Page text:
It’s the kind of question that cannot, or is not, often asked at press conferences, because reporters will not respond to a Trump brush-off of one reporter by posing the same question. And it shouldn’t only apply to the unique circumstances of a candidate like Trump, whose distance from reality—either intentionally or out of cognitive insufficiency—can be measured in light years.

At the Biden town hall, held in an almost empty auditorium in Philadelphia, there were fewer sparks flying. But there was some probing tag-team work on the questioning. Both moderator George Stephanopoulos of ABC and a few of the “regular people” posed questions far more specific than the all-too-often “what will you do to make things better?” type. One questioner, listing the progress toward peace in the Middle East and in other regions, asked “doesn’t the Trump administration foreign policy deserve some of the credit?” (Not much, Biden answered). Another pushed Biden on fracking, and Stephanopoulos followed up by asking whether Biden was “trying to have it both ways”—supporting it for the sake of Pennsylvania, while advocating an ultimate abandonment of fossil fuels.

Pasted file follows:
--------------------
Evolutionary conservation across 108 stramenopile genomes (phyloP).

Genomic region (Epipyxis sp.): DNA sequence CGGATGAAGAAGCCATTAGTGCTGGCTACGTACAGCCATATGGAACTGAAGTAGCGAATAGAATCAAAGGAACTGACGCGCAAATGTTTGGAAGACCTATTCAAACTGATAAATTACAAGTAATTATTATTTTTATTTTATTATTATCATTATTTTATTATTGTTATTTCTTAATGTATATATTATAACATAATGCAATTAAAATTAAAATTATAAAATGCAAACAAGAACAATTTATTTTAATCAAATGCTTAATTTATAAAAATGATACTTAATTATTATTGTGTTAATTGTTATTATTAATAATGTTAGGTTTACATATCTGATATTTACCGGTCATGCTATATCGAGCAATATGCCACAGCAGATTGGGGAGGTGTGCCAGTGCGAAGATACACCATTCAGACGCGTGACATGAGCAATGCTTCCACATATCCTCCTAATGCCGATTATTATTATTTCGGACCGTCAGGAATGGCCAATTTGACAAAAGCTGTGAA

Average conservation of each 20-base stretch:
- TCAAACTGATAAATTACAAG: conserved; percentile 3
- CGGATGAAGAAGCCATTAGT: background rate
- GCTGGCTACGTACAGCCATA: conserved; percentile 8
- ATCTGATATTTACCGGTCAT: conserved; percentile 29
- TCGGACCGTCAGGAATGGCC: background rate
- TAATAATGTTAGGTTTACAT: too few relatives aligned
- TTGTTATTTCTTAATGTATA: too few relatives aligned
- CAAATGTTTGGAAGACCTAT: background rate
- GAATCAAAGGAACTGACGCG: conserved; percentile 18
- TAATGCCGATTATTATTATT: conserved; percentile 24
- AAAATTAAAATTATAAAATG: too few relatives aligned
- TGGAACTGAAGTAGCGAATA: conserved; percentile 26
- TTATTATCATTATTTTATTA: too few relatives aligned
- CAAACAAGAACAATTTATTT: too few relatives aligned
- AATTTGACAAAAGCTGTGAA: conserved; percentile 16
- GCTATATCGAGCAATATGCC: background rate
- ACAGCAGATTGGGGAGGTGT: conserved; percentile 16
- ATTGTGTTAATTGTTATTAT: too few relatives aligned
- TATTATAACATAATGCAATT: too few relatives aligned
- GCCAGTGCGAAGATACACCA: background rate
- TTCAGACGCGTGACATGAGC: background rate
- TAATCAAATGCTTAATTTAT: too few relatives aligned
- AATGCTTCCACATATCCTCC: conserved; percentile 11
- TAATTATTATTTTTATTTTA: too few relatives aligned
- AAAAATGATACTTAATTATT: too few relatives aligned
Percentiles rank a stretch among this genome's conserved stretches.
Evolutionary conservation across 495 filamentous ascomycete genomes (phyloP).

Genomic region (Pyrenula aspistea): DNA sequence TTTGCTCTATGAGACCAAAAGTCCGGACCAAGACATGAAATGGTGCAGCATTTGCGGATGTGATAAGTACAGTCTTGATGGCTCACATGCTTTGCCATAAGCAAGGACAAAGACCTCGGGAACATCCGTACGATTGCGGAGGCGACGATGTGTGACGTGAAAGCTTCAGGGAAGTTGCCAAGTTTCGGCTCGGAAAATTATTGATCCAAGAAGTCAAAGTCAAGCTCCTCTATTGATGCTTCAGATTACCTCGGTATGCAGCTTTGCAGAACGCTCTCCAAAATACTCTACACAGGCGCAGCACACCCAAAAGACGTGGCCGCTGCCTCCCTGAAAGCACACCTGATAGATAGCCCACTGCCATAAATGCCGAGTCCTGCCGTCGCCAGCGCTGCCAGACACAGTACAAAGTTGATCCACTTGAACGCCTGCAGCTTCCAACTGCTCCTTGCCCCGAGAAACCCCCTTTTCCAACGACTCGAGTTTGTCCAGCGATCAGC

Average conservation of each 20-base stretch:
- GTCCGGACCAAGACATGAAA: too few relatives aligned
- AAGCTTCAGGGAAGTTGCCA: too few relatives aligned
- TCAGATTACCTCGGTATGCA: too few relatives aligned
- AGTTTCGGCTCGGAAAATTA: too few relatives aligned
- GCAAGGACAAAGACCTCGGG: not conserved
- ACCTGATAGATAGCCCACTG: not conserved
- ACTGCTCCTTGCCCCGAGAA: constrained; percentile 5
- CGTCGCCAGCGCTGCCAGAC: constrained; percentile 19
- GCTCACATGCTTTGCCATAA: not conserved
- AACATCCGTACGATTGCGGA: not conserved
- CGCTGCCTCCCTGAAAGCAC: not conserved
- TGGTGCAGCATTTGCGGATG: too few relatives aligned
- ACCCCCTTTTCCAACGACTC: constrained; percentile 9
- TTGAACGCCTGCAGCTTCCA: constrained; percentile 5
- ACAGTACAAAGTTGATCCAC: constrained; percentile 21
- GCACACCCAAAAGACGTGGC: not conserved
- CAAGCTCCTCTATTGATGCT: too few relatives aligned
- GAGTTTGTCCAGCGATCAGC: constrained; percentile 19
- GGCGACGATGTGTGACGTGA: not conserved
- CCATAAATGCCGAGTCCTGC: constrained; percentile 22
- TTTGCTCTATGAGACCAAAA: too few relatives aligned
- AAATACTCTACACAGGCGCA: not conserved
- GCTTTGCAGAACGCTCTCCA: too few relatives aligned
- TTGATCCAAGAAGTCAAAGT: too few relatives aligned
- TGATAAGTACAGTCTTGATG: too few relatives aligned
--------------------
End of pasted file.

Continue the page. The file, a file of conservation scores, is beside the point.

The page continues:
Even on court packing, Biden eventually inched away from his blatantly non-responsive answers, acknowledging that he is no fan of the idea, but that the behavior of Senate Republicans in rushing Amy Coney Barrett onto the Court might have an impact on his thinking. Stephanopoulos pressed him hard enough that Biden finally pledged to reveal his stand before the election—and after he had seen how the confirmation vote was handled. (Stephanopoulos often held back from cutting Biden off when some of his answers threatened to spill over into Jimmy Kimmel’s late-night time slot; it would have meant more questions from the audience).

It may have taken the jaw-dropping years-long series of Trump’s blatant falsehoods to finally prod a journalist into full-on confrontation, but it should serve as a template for how to push future candidates off their talking points. There are hard questions about abortion, for example, that arise from both parties’ platforms: The Republican plank, read literally, would ban the practice absolutely; the Democratic platform would permit it under any and all circumstances. More urgently, there are millions of Americans waiting for desperately needed relief to save their homes and feed their families. Is it really possible that weeks or months will go by with no way to resolve the differences between the White House, Senate Republicans and Speaker Pelosi?

Tough questions will not be welcomed, as Pelosi’s testy slaps at Wolf Blitzer’s questions about a relief package demonstrates. And at Presidential press conferences, Trump is more than willing to simply ignore a question or end the conference.

That’s something he could not do Thursday night, unless he was willing to storm off the set. It’s an indication that the Town Hall format can be the forum for the kind of persistent, appropriately “impolite” inquiry that would genuinely serve the public.

I’d just encourage future moderators to screen a few hours of Andrew Neil interviews first.